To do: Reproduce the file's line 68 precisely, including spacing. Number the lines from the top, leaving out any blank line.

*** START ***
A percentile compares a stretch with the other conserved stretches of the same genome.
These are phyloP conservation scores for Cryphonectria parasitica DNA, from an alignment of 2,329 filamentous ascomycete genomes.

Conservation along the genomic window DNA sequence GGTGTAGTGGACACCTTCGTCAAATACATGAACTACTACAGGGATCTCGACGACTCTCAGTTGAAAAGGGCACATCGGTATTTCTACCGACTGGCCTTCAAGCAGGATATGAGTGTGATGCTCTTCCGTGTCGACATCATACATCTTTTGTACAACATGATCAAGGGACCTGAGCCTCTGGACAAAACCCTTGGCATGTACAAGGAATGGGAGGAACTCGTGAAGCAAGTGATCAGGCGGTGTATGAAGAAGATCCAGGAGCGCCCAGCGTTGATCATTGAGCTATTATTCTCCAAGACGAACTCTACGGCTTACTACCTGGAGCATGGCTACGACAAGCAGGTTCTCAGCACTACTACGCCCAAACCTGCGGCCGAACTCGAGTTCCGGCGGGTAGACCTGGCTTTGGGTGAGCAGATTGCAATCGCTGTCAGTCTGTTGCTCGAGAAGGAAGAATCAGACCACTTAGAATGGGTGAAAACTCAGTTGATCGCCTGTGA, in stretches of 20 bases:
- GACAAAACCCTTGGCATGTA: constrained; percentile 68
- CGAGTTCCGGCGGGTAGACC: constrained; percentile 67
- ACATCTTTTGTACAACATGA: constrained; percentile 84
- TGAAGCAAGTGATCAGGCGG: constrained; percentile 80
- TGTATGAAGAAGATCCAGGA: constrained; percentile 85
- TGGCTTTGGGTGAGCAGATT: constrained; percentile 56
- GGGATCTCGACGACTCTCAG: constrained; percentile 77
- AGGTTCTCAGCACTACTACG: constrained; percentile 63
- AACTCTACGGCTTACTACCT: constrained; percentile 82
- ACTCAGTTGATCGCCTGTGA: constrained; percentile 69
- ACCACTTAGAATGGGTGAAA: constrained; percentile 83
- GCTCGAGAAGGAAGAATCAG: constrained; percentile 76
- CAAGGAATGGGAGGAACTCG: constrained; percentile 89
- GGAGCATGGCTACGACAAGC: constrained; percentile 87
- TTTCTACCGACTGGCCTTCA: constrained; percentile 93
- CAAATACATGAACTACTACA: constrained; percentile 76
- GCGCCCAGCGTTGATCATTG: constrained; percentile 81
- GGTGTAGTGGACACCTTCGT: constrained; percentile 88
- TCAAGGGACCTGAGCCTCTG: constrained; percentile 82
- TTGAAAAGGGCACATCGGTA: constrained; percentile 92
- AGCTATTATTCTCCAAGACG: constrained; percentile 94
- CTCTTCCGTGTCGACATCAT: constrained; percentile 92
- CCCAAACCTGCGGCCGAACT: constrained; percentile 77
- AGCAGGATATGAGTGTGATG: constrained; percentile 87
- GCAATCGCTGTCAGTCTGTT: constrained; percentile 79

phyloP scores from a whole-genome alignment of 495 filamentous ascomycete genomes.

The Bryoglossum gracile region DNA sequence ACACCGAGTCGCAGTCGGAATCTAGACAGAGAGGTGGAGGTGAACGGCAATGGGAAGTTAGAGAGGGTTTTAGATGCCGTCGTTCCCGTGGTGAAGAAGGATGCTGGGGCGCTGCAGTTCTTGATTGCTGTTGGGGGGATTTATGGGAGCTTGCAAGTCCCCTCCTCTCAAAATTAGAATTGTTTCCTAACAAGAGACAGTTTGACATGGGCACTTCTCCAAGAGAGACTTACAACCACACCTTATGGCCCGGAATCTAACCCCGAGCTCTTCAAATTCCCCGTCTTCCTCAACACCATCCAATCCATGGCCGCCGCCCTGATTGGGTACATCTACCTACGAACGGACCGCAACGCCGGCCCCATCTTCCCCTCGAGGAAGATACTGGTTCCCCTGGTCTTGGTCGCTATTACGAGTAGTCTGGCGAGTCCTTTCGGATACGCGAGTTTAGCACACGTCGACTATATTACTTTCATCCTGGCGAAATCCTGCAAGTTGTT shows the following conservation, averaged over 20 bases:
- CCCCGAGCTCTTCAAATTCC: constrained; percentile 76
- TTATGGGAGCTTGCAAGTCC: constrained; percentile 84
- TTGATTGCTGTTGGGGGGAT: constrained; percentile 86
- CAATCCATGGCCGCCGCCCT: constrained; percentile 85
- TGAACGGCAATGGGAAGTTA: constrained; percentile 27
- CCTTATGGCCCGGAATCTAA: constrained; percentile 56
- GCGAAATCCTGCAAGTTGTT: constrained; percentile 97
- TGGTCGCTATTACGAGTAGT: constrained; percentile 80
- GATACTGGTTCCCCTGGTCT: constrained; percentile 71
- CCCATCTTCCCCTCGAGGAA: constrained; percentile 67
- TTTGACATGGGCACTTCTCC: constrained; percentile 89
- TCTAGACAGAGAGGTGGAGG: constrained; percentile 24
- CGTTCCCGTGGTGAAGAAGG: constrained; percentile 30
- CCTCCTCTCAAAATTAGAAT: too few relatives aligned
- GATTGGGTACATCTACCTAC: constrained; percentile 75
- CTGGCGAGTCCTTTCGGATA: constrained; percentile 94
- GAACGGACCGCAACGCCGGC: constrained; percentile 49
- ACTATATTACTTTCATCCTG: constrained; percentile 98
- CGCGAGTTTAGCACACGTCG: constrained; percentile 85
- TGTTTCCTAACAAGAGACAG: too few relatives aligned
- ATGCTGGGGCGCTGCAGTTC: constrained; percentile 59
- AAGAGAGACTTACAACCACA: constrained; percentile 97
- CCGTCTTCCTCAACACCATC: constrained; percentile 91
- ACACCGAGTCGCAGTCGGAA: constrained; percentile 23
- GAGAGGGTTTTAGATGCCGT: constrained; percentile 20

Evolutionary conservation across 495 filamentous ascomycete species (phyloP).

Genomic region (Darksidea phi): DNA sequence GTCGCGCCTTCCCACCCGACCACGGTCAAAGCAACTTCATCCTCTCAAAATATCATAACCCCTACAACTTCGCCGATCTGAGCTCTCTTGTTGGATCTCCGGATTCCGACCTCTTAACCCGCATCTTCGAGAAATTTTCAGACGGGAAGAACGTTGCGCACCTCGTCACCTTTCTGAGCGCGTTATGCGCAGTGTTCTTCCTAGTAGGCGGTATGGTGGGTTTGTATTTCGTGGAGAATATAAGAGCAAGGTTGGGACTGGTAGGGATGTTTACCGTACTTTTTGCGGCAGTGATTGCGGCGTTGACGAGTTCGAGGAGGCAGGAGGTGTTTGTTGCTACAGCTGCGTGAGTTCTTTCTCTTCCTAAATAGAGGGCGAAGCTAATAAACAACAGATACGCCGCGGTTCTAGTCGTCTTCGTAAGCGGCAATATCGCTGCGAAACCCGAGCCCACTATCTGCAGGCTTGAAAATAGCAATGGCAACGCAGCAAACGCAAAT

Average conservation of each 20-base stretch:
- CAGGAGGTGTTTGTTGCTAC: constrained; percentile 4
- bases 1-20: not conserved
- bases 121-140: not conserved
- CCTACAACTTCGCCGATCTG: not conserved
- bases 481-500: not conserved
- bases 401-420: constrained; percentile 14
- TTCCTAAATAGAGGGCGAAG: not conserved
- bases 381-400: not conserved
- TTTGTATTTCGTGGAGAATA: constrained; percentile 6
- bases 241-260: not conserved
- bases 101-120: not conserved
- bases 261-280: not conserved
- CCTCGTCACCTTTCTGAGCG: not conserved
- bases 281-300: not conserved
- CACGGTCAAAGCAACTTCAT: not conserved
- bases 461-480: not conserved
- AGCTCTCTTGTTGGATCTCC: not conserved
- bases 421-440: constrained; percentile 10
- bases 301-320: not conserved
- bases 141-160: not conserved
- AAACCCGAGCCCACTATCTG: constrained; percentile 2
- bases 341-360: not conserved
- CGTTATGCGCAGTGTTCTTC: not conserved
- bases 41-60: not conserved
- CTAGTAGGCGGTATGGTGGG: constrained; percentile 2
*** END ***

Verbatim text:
- bases 241-260: not conserved